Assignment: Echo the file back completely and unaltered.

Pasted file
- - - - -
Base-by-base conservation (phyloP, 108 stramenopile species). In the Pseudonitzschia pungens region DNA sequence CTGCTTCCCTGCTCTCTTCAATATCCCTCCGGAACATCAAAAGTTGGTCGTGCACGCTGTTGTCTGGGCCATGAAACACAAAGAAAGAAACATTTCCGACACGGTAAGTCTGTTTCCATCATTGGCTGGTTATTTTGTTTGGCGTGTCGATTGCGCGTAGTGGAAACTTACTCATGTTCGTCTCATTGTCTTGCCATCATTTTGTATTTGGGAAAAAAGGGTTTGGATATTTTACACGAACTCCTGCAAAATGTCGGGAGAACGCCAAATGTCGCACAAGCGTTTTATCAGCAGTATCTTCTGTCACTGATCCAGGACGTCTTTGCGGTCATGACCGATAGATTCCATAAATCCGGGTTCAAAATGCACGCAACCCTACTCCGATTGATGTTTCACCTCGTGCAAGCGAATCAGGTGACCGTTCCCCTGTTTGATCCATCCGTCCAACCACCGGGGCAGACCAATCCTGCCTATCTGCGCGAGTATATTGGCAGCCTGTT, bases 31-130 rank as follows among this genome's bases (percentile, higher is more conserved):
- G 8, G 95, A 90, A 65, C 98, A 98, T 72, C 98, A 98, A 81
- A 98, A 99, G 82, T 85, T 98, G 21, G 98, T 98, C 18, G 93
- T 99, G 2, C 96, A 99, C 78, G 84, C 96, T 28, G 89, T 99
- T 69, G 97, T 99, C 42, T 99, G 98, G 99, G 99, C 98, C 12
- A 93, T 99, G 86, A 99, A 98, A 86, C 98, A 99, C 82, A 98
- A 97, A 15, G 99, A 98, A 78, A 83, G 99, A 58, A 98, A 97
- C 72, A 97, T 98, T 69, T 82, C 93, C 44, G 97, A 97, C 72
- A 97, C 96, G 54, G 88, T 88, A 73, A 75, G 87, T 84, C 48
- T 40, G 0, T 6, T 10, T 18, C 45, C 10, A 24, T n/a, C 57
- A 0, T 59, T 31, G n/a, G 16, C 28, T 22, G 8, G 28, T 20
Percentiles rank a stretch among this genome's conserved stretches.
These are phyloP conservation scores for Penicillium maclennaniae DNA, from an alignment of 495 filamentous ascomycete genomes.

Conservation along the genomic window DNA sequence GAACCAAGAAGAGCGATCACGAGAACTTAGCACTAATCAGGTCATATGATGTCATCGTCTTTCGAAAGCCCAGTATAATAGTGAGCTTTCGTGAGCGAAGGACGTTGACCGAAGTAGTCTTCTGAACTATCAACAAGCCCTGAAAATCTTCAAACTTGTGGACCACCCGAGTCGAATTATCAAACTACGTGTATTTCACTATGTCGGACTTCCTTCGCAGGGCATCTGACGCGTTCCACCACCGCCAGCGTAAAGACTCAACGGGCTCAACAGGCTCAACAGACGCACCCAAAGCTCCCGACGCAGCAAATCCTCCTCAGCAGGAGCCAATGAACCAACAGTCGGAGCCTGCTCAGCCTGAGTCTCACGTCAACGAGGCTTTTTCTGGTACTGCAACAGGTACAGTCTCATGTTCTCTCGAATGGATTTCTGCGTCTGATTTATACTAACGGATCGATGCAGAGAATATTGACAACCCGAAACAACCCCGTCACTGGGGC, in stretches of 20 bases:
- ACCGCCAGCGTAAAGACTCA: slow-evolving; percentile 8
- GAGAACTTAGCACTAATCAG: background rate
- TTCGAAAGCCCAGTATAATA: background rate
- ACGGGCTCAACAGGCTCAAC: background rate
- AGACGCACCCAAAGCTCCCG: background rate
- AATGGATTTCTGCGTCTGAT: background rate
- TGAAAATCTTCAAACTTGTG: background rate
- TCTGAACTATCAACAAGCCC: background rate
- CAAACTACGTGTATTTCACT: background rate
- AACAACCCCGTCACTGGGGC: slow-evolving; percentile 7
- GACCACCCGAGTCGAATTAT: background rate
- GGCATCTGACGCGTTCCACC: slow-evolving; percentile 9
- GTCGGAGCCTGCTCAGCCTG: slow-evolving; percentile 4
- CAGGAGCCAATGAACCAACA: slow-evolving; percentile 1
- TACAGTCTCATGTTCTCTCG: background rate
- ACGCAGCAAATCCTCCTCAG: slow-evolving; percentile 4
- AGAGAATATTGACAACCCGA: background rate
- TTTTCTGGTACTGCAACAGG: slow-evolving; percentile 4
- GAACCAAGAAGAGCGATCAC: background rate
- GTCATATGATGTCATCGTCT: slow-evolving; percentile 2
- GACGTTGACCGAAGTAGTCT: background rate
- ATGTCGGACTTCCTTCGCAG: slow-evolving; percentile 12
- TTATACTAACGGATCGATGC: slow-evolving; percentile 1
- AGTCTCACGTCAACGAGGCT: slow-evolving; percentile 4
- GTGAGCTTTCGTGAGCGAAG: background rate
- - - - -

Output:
Base-by-base conservation (phyloP, 108 stramenopile species). In the Pseudonitzschia pungens region DNA sequence CTGCTTCCCTGCTCTCTTCAATATCCCTCCGGAACATCAAAAGTTGGTCGTGCACGCTGTTGTCTGGGCCATGAAACACAAAGAAAGAAACATTTCCGACACGGTAAGTCTGTTTCCATCATTGGCTGGTTATTTTGTTTGGCGTGTCGATTGCGCGTAGTGGAAACTTACTCATGTTCGTCTCATTGTCTTGCCATCATTTTGTATTTGGGAAAAAAGGGTTTGGATATTTTACACGAACTCCTGCAAAATGTCGGGAGAACGCCAAATGTCGCACAAGCGTTTTATCAGCAGTATCTTCTGTCACTGATCCAGGACGTCTTTGCGGTCATGACCGATAGATTCCATAAATCCGGGTTCAAAATGCACGCAACCCTACTCCGATTGATGTTTCACCTCGTGCAAGCGAATCAGGTGACCGTTCCCCTGTTTGATCCATCCGTCCAACCACCGGGGCAGACCAATCCTGCCTATCTGCGCGAGTATATTGGCAGCCTGTT, bases 31-130 rank as follows among this genome's bases (percentile, higher is more conserved):
- G 8, G 95, A 90, A 65, C 98, A 98, T 72, C 98, A 98, A 81
- A 98, A 99, G 82, T 85, T 98, G 21, G 98, T 98, C 18, G 93
- T 99, G 2, C 96, A 99, C 78, G 84, C 96, T 28, G 89, T 99
- T 69, G 97, T 99, C 42, T 99, G 98, G 99, G 99, C 98, C 12
- A 93, T 99, G 86, A 99, A 98, A 86, C 98, A 99, C 82, A 98
- A 97, A 15, G 99, A 98, A 78, A 83, G 99, A 58, A 98, A 97
- C 72, A 97, T 98, T 69, T 82, C 93, C 44, G 97, A 97, C 72
- A 97, C 96, G 54, G 88, T 88, A 73, A 75, G 87, T 84, C 48
- T 40, G 0, T 6, T 10, T 18, C 45, C 10, A 24, T n/a, C 57
- A 0, T 59, T 31, G n/a, G 16, C 28, T 22, G 8, G 28, T 20
Percentiles rank a stretch among this genome's conserved stretches.
These are phyloP conservation scores for Penicillium maclennaniae DNA, from an alignment of 495 filamentous ascomycete genomes.

Conservation along the genomic window DNA sequence GAACCAAGAAGAGCGATCACGAGAACTTAGCACTAATCAGGTCATATGATGTCATCGTCTTTCGAAAGCCCAGTATAATAGTGAGCTTTCGTGAGCGAAGGACGTTGACCGAAGTAGTCTTCTGAACTATCAACAAGCCCTGAAAATCTTCAAACTTGTGGACCACCCGAGTCGAATTATCAAACTACGTGTATTTCACTATGTCGGACTTCCTTCGCAGGGCATCTGACGCGTTCCACCACCGCCAGCGTAAAGACTCAACGGGCTCAACAGGCTCAACAGACGCACCCAAAGCTCCCGACGCAGCAAATCCTCCTCAGCAGGAGCCAATGAACCAACAGTCGGAGCCTGCTCAGCCTGAGTCTCACGTCAACGAGGCTTTTTCTGGTACTGCAACAGGTACAGTCTCATGTTCTCTCGAATGGATTTCTGCGTCTGATTTATACTAACGGATCGATGCAGAGAATATTGACAACCCGAAACAACCCCGTCACTGGGGC, in stretches of 20 bases:
- ACCGCCAGCGTAAAGACTCA: slow-evolving; percentile 8
- GAGAACTTAGCACTAATCAG: background rate
- TTCGAAAGCCCAGTATAATA: background rate
- ACGGGCTCAACAGGCTCAAC: background rate
- AGACGCACCCAAAGCTCCCG: background rate
- AATGGATTTCTGCGTCTGAT: background rate
- TGAAAATCTTCAAACTTGTG: background rate
- TCTGAACTATCAACAAGCCC: background rate
- CAAACTACGTGTATTTCACT: background rate
- AACAACCCCGTCACTGGGGC: slow-evolving; percentile 7
- GACCACCCGAGTCGAATTAT: background rate
- GGCATCTGACGCGTTCCACC: slow-evolving; percentile 9
- GTCGGAGCCTGCTCAGCCTG: slow-evolving; percentile 4
- CAGGAGCCAATGAACCAACA: slow-evolving; percentile 1
- TACAGTCTCATGTTCTCTCG: background rate
- ACGCAGCAAATCCTCCTCAG: slow-evolving; percentile 4
- AGAGAATATTGACAACCCGA: background rate
- TTTTCTGGTACTGCAACAGG: slow-evolving; percentile 4
- GAACCAAGAAGAGCGATCAC: background rate
- GTCATATGATGTCATCGTCT: slow-evolving; percentile 2
- GACGTTGACCGAAGTAGTCT: background rate
- ATGTCGGACTTCCTTCGCAG: slow-evolving; percentile 12
- TTATACTAACGGATCGATGC: slow-evolving; percentile 1
- AGTCTCACGTCAACGAGGCT: slow-evolving; percentile 4
- GTGAGCTTTCGTGAGCGAAG: background rate